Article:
Thursday, August 20, 2009

Re-designing input methods with XKB

I've had an interesting meeting with Jens Petersen yesterday about input methods. Jens is one of the i18n guys working for Red Hat.

Input methods are a way of merging several typed symbols into one actual symbols. Western languages rarely use them (the compose key isn't quite the same), but many eastern languages rely on them. To give one (made up) example, an IM setup allows you to type "qqq" and converts it into the chinese symbol for tree.

Unfortunately, IM implementations are somewhat broken and rely on a multitude of hacks. Right now, IM implementations often need to hook onto keycodes instead of keysyms. Keycodes are a numerical value that is usually the same for a key (except when it isn't). So "q" will always be the same keycode (except when it isn't). In X, a keycode has no meaning other than being an index into the keysym table.

Keysyms are the actual symbols that are to be displayed. So while the "q" key may have a keycode of 24, it will have the keysym for "q" in qwerty and the keysym for "a" in azerty.

And here's where everything goes wrong for IM. If you listen for keycodes, and you switch drivers, then keycode 24 isn't the same key anymore. If you listen for keysyms and you switch layout, keysym "q" isn't the same key anymore. Oops.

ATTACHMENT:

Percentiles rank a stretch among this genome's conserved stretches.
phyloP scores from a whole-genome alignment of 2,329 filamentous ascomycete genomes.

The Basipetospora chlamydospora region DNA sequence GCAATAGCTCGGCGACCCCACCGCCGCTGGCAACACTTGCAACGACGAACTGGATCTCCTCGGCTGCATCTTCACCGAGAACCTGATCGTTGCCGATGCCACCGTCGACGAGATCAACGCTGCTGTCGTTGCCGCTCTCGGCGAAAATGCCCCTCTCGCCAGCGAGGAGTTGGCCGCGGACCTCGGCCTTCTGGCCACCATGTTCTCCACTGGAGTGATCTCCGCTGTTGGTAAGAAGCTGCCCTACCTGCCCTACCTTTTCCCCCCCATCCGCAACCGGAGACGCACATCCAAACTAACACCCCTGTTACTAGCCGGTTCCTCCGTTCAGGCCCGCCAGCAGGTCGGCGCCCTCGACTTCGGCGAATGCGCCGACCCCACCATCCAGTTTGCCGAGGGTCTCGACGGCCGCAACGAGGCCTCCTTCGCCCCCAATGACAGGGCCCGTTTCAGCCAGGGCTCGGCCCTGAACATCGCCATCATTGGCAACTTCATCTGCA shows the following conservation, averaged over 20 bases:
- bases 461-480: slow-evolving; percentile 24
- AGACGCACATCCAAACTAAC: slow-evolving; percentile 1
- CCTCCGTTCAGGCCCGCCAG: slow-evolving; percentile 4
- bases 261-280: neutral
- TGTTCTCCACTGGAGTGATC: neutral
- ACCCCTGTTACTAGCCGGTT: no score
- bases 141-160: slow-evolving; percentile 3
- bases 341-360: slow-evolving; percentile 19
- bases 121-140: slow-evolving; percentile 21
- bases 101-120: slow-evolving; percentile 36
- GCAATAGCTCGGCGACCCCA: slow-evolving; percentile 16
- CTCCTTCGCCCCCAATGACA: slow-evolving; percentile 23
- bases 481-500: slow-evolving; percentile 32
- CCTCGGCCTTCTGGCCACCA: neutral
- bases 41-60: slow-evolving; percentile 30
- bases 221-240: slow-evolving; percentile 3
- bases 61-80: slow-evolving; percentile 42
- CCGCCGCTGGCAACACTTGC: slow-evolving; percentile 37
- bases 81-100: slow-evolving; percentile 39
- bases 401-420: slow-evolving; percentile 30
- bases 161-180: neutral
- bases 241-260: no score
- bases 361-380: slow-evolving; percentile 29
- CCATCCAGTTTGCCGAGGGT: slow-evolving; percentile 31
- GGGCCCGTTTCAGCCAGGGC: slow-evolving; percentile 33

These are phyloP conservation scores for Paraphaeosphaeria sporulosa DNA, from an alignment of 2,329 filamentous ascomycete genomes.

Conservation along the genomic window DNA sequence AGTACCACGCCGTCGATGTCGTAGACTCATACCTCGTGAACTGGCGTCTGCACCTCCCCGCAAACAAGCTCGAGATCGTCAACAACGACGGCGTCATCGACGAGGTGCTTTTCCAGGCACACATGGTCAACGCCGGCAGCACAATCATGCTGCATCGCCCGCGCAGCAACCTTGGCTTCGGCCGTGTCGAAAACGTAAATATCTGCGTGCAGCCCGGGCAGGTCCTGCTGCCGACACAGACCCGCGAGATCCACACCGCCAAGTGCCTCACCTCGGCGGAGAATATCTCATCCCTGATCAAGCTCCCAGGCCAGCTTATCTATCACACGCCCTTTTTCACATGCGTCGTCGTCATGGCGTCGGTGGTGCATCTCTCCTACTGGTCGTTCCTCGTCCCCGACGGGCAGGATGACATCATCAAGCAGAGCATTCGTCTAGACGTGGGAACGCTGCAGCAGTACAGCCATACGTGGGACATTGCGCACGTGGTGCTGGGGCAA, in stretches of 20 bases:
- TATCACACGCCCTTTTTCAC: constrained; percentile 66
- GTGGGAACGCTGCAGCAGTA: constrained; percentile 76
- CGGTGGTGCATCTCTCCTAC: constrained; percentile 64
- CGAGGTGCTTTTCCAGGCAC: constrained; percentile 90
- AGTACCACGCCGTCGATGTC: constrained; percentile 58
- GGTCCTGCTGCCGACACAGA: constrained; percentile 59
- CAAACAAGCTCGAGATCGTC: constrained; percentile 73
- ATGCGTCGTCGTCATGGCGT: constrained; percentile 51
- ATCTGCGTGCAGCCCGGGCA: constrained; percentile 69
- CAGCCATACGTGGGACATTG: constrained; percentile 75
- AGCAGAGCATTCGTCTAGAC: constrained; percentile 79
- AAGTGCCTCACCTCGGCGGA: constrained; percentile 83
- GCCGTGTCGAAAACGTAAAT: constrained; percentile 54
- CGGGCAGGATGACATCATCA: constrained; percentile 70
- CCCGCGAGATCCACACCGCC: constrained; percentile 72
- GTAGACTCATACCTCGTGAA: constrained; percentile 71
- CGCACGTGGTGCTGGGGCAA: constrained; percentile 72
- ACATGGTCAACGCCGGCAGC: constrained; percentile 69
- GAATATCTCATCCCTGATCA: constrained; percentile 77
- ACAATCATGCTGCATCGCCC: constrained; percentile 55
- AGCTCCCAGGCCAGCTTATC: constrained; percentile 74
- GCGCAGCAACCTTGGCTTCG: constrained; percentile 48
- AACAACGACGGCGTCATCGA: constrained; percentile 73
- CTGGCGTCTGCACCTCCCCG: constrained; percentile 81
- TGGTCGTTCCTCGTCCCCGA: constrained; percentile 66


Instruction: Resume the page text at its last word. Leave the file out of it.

During a previous meeting and the one yesterday, we came up with a solution to fix them properly.

Let's take a step back and look at keyboard input. The user hits a physical key, usually because of what is printed on that key. That key generates a keycode, which represents a keysym. That keysym is usually the same symbol as what is printed on the keyboard. (Of course, there are exceptions to that with the prime example being dvorak layout on a qwerty physical keyboard)
In the end, IM should aim to provide the same functionality, with the added step of combining multiple symbols into one.

For IM implementations, we can differ between two approaches:
In the first approach, a set of keysyms should combine to a final symbol. For example, typing "tree" should result in a tree symbol. This case can be fixed easily by the IM implementation only ever dealing with keysyms. Where the key is located doesn't matter and it works equally well with us(qwerty) and fr(dvorak). As a mental bridge: if the symbols come in via morse code and you can convert to the correct final symbol, then your IM is in this category. This approach is easy to deal with, so we can close the case on it.